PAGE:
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Erie County's COVID-19 pandemic response chronicled in Cornell University Democracy Summer Fellowship report


Wed, Nov 10th 2021 03:25 pm

‘Remembering the Lessons of Crisis: How Erie County, NY Endured COVID-19’

√ Extensively detailed and deeply researched report by Cornell University senior Callie McQuilkin combines numerous interviews with county & community leaders, statistical analysis

√ Report notes importance of county social media, press briefings as community organizations, municipalities amplified those messages

Erie County’s response to the COVID-19 pandemic has been documented and memorialized in a new report compiled by Callie McQuilkin, a senior at Cornell University participating in Cornell’s Democracy Summer Fellowship Program. Titled “Remembering the Lessons of Crisis: How Erie County, NY Endured COVID-19,” McQuilkin’s comprehensive account takes a close look at how county government communications and actions helped residents and municipalities manage their response to the pandemic. In preparing the report and researching the county’s pandemic response, McQuilkin conducted 55 interviews with county and community leaders, including 30-plus Erie County officials, 16 members of local private organizations, and seven mayors and supervisors. Two additional conversations for background information only were conducted with a local historian and journalist. Significant social media research and analysis were also integral to compiling the report.

“It’s easy, in moments of national crisis, to focus on the choices of federal actors, like President Biden and Congress. But, during the pandemic, often it wasn’t national but local administrations on the front line of emergency response. In Erie County, policymakers established vaccine clinics, child care centers, housing assistance programs and more in record time. It’s crucial we keep a record of their work,” McQuilkin said. “My research this summer was personally transformative. The stories I heard in Erie County will remain with me for life. There were the employees who worked seven-day weeks and 10-hour days to ensure the rest of county staff could operate remotely; the Public Works Commissioner who, at 2 a.m. on Easter morning, unloaded shipments of medical supplies so local hospitals wouldn’t experience a shortage. The dedication of the policymakers I interviewed reaffirmed my personal desire to enter local government. I hope one day I’ll be able to help my constituents the same way Erie County’s leaders aided theirs.”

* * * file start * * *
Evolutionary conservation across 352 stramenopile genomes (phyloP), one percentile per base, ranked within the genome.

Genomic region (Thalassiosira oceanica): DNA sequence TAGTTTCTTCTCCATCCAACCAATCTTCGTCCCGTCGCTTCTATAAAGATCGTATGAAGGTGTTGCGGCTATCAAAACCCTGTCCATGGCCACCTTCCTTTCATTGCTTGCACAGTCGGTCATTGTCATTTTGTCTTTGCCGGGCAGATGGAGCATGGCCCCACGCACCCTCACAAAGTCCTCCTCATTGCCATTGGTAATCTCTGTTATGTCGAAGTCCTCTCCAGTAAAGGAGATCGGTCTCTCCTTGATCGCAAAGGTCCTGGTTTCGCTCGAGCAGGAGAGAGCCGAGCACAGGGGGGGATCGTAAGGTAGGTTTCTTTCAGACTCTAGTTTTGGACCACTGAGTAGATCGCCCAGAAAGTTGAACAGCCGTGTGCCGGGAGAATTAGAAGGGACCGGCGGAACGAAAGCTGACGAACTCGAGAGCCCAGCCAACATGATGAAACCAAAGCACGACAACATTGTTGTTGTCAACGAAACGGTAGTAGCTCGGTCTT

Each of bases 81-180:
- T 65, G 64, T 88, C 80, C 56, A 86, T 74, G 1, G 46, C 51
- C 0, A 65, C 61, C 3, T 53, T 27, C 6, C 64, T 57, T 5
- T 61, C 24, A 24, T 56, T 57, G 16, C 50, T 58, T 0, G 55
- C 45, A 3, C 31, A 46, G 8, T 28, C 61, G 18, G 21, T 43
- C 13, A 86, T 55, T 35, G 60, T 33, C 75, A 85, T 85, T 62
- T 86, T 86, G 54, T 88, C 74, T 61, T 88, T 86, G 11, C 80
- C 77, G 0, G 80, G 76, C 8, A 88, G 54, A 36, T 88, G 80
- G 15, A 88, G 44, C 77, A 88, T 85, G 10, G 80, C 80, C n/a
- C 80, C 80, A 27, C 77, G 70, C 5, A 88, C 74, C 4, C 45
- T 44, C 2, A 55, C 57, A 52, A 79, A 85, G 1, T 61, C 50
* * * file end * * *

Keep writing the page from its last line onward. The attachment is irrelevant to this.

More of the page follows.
Erie County Executive Mark Poloncarz said, “Callie McQuilkin’s report, ‘Lessons from a Crisis,’ is a fascinating read. Any person hoping to understand the significant role local governments play in responding to emergencies, as well as those hoping to better understand the scale of the coronavirus pandemic in Erie County and how it unfolded in real time, will find McQuilkin’s report intriguing. Erie County was fortunate to have such a talented student examine our response and offer a report on our actions for others to learn from.”

Some of the elected officials interviewed by McQuilkin for the report include Rick Davis, mayor of the City of Tonawanda; John Whitney, supervisor of the Town of Grand Island; Joe Emminger, supervisor of the Town of Tonawanda; Jason Keding, supervisor of the Town of Boston; Missy Hartman, supervisor of the Town of Eden; Bill Krebs, mayor of the Village of Springville; and Brian Kulpa, supervisor of the Town of Amherst.